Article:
Monday, April 20, 2009

La Serenissima

See Venice and die!

Venice is a short trip from Milan (2.5 hours by slow train). It is a very popular day trip for locals and visitors to make. I wish I could stay longer next time. I would be interested to see what Venice is like after the daytrippers leave.

(Venezia Sta. Lucia Station)

Venice is very accessible from Milan Central Station.  The Venezia Sta. Lucia Station is right on the water.  You can catch a vaporetto (water bus) right outside to take you to St. Mark's Square.  We decided to go to the Square (about 40 minutes from the train station) then slowly work our way back to the station to catch our return.

(Venetian waterfront home)

(A venetian vignette)

(Venetian Bridge)

Covered Bridges dot the grand canal on the way to St. Mark's Square.

(Relaxing at the vaporetto)

(Gondola seating)

(Approaching St.Mark's Square)

(St. Mark's lunette showing how they smuggled St. Mark's body into Venice)

When Venice was becoming a prosperous and powerful city, the dukes wanted to have a patron saint and protector for the city.  They decided on St. Mark.

Well, the problem was, St. Mark died and was buried in Alexandria in Egypt.  The merchants convinced the church in Alexandria to give them the body (they kept the head in Alexandria). Since the Muslim population was growing in Alexandria the Venetians made a good case of having a safe haven for such an important relic away from the infidels.

In order to evade the nosy Muslim customs agents, the Venetian merchants placed the body in a pork barrel since the Muslims would not dare touch it. Et voila! - instant patron saint and shrine!

(St. Mark's Square)

(Café on the square)

(St. Mark's clock tower)

(Souvenir stand)

(Doge palace fountain)

(Golden staircase at the Doge Palace)

The Doge Palace is an amazing structure which housed the Dukes and government of Venice.  They had a huge room for Senators (they had about 50 -  for such a small city).  They also had receiving rooms for dignitaries and map rooms and even a prison!  I did not quite understand how the government of Venice was structured but it seemed very complicated and multi-tiered.  Aside from a Senate, they had a Council and sub-council and another sub-council to do checks and balances - oy!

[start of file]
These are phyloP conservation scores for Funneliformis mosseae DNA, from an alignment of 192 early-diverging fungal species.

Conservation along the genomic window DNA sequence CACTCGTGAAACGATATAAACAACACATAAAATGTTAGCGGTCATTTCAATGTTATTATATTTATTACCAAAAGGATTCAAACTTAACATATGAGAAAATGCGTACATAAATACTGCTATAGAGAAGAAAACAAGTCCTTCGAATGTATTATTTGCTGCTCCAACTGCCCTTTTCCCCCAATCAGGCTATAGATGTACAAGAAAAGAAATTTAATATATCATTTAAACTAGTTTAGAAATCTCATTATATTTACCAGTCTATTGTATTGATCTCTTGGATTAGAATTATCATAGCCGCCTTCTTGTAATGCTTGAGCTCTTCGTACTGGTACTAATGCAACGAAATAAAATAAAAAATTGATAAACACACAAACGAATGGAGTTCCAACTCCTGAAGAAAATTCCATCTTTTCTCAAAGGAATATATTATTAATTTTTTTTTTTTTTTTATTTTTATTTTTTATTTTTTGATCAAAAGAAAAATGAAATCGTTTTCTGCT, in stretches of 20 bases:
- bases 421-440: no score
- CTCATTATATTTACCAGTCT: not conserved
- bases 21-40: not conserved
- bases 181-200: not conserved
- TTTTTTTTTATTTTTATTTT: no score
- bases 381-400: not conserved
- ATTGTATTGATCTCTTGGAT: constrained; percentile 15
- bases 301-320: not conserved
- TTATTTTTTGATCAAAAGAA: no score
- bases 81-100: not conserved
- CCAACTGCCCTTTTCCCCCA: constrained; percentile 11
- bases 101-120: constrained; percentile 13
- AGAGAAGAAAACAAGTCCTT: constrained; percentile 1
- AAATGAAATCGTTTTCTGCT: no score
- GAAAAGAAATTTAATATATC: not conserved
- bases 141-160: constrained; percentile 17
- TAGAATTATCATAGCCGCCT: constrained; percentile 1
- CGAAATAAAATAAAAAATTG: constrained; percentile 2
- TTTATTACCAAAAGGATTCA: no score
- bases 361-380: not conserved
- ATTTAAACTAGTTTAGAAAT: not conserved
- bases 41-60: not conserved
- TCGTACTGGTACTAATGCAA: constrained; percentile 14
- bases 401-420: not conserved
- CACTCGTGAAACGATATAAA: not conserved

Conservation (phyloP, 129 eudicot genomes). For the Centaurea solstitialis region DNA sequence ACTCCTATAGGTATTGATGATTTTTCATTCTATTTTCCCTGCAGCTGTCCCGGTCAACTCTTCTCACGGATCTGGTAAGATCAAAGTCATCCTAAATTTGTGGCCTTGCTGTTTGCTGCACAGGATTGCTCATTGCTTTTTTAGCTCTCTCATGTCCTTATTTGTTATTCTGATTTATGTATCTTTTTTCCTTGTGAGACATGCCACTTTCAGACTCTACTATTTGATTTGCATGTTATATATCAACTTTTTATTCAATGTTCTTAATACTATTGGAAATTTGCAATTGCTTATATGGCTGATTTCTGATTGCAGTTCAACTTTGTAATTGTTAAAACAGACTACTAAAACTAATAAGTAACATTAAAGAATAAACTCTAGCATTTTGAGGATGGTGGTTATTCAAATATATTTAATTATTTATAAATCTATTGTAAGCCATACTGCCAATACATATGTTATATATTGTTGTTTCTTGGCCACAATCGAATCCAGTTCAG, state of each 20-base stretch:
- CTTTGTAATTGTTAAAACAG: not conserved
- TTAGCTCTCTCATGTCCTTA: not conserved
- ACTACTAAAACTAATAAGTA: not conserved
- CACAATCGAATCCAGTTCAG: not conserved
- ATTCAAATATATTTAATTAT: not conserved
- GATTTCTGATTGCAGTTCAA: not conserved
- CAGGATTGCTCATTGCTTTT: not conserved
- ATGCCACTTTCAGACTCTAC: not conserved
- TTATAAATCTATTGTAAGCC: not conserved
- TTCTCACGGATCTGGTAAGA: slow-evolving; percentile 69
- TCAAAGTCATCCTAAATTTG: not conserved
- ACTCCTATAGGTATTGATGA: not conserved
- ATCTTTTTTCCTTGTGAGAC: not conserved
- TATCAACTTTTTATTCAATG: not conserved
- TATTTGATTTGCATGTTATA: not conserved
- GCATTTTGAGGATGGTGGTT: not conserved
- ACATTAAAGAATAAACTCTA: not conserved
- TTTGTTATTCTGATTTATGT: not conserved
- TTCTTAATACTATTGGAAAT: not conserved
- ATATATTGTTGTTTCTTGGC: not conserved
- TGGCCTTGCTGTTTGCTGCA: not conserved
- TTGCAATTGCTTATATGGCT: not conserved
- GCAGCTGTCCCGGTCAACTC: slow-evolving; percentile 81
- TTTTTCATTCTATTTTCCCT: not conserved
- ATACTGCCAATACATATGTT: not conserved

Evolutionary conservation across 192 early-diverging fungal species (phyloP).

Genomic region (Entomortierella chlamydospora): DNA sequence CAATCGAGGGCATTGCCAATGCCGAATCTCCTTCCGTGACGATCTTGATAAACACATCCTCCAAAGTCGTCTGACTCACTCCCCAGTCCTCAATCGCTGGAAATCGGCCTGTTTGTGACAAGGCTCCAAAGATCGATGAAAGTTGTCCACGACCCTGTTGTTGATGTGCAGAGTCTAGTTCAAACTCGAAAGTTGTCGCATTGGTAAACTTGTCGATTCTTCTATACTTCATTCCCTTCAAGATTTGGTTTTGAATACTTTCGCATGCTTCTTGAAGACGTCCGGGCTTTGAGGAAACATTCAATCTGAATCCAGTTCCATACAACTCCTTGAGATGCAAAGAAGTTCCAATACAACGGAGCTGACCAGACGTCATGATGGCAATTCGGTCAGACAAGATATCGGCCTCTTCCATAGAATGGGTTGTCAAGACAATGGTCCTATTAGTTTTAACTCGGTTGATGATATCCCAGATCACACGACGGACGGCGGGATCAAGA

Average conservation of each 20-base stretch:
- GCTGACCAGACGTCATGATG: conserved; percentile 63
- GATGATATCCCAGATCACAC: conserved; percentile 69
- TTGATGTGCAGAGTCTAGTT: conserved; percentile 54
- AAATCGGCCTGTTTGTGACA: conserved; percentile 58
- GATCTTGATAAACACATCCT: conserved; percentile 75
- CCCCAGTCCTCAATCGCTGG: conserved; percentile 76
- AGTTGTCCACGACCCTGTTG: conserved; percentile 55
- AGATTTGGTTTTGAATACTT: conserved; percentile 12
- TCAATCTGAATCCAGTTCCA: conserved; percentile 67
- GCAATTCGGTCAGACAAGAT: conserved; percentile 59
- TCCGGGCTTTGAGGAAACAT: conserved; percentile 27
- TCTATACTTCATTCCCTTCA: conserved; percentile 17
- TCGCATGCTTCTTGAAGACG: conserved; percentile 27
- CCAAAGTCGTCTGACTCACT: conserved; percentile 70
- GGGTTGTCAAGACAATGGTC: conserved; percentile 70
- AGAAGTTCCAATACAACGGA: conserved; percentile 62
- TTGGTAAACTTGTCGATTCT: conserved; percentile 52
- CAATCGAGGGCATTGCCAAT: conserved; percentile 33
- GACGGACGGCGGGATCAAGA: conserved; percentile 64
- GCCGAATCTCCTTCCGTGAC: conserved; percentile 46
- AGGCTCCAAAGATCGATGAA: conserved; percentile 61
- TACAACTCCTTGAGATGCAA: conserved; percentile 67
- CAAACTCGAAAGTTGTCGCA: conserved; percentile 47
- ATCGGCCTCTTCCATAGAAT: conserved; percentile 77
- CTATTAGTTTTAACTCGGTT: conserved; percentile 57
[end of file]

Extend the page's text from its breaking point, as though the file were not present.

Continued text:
(Left, Doge palace.  Middle, the Campanile.  Right, St. Mark's Dome)

(View from the Bridge of Sighs, with construction)

One of the highlights of the Doge's Palace is crossing the Bridge of Sighs.  They call it the Bridge of Sighs because the prisoners who crossed it saw their last glimpse of the glory that is Venice and they heave a sigh.  Unfortunately, when I crossed the bridge, the view was obstructed by some construction (neatly covered with murals) so I could only conjure up a half-sigh...

(A typical Gondola pier)

(The winged lion - symbol of St. Mark and Venice)

(At the Fortuny Museum Courtyard)

A great discovery during the trip was the Fortuny museum. This was Mariano Fortuny's workshop, residence and storefront.  It houses several of his artwork (his own and his peown personal collection.  I saw Delphos dresses up close and his unique hand printed velvet capes, the technique and ink formula of which died with him.

(At the Rialto Bridge)

(Rialto Market)

The Rialto is the traditional market of Venice. If you come early enough, you can see stalls of produce and meat dotting the market area.  There are also small eating places around to sample some Venetian cuisine.

(Streets of Venice)

The best thing about Venice is getting lost and discovering small and pretty side streets.  We somehow found our way back to the train station using a crude map which I clipped from Travel + Leisure magazine.

Ahhhh, Venice!


Ben said...

Where is that winged lion? I'm trying to figure out who the sculptor is and when it was put there! Thanks.

VRG said...

THe lion was in a square called Campo Manin which we passed on the way to the Fortuny Museum. It was sculpted in 1875 by Luigi Borro. You can find more information at